One of the most striking things about service design as a field is how diverse it’s applications and it’s impact can be. Makes you wonder what you have to teach anyone who want to get into the field. Should we only be teaching designers about services or businessmen about design? How does it have to be taught anyway? Is a service just another type of brief for a designer? Isn’t design such an alien thing to a businessman? Hard questions the world of service design will have to answer in the future if it wants to move beyond conferences where the same names are mentioned over and over again. It’s great that there are pioneers in the field, but where will the new blood come from?
Here are a few suggestions:
- Oslo School of Architecture and design
- Copenhagen Institute of Interaction design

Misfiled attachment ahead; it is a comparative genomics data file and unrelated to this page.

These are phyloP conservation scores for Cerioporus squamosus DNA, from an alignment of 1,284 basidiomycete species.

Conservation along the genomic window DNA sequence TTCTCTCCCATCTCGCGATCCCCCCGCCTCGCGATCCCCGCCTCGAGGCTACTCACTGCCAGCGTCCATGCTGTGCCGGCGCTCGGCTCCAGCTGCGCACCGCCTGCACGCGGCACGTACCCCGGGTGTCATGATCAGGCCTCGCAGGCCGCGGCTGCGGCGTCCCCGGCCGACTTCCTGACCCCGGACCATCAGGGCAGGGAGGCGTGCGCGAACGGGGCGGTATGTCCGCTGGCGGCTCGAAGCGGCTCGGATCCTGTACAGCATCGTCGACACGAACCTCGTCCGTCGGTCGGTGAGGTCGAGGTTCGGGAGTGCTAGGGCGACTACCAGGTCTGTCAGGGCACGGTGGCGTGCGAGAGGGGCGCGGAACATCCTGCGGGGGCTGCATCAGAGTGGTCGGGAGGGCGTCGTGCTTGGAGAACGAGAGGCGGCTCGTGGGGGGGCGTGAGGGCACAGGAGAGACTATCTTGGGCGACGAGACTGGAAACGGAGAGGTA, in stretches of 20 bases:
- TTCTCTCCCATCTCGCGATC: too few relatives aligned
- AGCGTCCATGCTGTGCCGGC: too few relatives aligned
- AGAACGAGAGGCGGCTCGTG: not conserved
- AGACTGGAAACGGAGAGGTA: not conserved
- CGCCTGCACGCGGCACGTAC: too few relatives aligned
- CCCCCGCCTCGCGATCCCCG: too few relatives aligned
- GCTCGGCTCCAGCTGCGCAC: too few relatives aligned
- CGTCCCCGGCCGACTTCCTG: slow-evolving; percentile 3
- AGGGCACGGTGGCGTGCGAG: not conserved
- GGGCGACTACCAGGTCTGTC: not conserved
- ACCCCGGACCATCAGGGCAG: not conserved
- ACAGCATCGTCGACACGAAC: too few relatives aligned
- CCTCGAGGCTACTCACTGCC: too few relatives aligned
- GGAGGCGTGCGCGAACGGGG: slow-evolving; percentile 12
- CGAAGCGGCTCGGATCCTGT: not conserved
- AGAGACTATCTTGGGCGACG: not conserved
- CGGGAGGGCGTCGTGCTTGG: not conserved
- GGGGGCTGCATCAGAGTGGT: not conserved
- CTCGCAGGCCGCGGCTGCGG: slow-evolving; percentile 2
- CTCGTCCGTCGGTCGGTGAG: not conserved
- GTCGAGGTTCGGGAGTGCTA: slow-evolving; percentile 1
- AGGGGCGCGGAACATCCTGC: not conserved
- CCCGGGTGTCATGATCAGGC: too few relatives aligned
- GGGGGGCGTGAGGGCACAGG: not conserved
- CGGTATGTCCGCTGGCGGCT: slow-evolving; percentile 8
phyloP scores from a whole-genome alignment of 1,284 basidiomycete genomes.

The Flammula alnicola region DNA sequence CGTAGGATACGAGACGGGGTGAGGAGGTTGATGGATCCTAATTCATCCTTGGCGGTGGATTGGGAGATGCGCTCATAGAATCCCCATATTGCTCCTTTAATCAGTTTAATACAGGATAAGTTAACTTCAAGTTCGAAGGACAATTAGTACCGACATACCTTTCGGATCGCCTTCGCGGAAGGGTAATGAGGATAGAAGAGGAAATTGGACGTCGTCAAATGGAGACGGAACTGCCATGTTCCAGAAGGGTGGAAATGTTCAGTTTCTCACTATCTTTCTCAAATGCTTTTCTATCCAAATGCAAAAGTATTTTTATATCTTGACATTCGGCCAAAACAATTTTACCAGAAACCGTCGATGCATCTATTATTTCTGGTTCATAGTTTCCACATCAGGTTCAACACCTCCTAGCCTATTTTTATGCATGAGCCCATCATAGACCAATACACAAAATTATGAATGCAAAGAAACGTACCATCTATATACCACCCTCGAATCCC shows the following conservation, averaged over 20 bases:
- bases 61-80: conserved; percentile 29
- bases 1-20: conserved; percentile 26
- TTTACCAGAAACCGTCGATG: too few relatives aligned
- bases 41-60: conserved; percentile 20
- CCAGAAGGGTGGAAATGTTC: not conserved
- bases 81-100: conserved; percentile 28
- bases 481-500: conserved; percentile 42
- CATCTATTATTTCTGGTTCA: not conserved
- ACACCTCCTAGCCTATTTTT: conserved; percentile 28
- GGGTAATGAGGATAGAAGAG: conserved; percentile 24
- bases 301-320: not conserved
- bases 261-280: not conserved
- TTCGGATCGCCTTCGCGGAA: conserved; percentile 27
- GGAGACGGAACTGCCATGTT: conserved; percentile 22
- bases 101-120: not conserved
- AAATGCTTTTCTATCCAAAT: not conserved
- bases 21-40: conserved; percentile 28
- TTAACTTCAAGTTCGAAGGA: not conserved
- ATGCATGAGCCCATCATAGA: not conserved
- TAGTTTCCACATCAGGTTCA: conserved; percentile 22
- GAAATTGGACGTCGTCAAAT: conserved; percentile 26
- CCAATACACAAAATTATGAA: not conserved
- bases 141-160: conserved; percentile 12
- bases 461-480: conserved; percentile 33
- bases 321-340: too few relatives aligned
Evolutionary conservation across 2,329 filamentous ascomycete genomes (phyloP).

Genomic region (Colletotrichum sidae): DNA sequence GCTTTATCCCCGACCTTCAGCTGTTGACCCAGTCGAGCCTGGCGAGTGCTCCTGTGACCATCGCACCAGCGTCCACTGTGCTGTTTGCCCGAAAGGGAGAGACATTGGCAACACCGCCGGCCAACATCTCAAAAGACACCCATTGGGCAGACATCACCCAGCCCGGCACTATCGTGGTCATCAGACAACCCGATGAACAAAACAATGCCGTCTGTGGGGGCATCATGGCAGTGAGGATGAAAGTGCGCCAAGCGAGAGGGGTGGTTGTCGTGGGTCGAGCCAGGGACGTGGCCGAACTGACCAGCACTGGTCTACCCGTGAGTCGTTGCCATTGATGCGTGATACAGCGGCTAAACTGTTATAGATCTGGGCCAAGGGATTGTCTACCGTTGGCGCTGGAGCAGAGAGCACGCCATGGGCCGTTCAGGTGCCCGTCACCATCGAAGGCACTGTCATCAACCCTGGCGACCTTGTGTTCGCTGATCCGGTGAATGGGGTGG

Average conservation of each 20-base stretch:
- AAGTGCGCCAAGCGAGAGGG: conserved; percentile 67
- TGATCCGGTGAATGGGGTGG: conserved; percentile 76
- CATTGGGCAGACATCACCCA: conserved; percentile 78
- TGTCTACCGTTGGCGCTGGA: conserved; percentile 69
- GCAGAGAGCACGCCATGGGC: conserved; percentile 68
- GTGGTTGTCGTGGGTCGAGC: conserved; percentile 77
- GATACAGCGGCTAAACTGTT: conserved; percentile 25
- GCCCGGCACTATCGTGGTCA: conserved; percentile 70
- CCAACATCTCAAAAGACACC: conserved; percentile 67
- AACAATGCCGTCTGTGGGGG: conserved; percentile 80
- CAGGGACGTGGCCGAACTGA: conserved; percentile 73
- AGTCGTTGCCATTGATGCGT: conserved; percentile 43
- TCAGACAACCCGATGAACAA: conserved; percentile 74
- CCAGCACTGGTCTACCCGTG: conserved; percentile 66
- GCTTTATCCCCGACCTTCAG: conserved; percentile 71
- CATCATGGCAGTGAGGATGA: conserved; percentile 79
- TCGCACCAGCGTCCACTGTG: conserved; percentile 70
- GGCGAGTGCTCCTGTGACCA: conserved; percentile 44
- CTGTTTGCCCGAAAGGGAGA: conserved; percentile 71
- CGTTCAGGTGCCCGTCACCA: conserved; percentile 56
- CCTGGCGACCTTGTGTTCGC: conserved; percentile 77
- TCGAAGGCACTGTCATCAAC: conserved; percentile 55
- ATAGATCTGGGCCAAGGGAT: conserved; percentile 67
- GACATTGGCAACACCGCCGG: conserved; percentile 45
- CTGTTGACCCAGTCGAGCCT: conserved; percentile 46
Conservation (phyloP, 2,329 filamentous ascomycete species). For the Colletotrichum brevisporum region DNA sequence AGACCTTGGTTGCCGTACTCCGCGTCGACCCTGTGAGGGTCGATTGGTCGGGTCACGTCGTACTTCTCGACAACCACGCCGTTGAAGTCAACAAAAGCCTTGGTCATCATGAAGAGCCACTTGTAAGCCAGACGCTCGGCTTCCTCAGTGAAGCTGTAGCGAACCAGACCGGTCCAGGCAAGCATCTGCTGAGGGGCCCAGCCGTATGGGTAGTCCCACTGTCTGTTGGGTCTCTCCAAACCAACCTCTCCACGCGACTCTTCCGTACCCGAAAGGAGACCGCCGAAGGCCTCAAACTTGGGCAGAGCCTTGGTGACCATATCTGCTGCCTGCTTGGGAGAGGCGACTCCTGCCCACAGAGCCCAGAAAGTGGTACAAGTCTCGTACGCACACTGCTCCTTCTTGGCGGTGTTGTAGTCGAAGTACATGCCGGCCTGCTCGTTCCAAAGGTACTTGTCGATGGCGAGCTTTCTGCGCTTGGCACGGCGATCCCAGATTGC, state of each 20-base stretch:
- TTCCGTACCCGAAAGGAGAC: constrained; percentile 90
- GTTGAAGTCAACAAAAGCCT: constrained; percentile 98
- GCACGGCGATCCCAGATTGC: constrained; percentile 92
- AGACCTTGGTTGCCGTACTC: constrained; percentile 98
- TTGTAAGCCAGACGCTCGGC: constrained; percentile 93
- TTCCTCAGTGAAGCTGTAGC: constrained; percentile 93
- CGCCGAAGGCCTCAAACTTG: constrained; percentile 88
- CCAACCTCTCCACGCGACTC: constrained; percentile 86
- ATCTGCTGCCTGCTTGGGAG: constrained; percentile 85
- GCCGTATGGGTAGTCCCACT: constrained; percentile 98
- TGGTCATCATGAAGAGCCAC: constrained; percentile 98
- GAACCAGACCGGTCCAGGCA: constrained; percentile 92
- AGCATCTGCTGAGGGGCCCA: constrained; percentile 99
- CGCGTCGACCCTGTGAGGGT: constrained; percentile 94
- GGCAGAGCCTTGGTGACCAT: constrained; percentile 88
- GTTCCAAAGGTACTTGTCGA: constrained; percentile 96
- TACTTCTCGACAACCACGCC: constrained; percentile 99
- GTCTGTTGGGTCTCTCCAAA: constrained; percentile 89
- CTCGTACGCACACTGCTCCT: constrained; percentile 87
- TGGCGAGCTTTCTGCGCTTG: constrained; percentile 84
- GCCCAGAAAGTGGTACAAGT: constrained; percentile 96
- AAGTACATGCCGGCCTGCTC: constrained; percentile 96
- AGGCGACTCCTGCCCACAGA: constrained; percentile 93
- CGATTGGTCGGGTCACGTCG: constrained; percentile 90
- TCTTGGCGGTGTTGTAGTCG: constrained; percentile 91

- Northumbria Masters in Design – Service
- 10 touch points in Singapore
In the next few years, growing this academic community will be key in answering key questions like “what is service design?” because defining a curriculum will enable professionals and students to establish a “territory” for this field (something the interaction design community was always terrible at doing) and give credibility to the methods that service design promotes in order to adress some key global issues such as sustainability.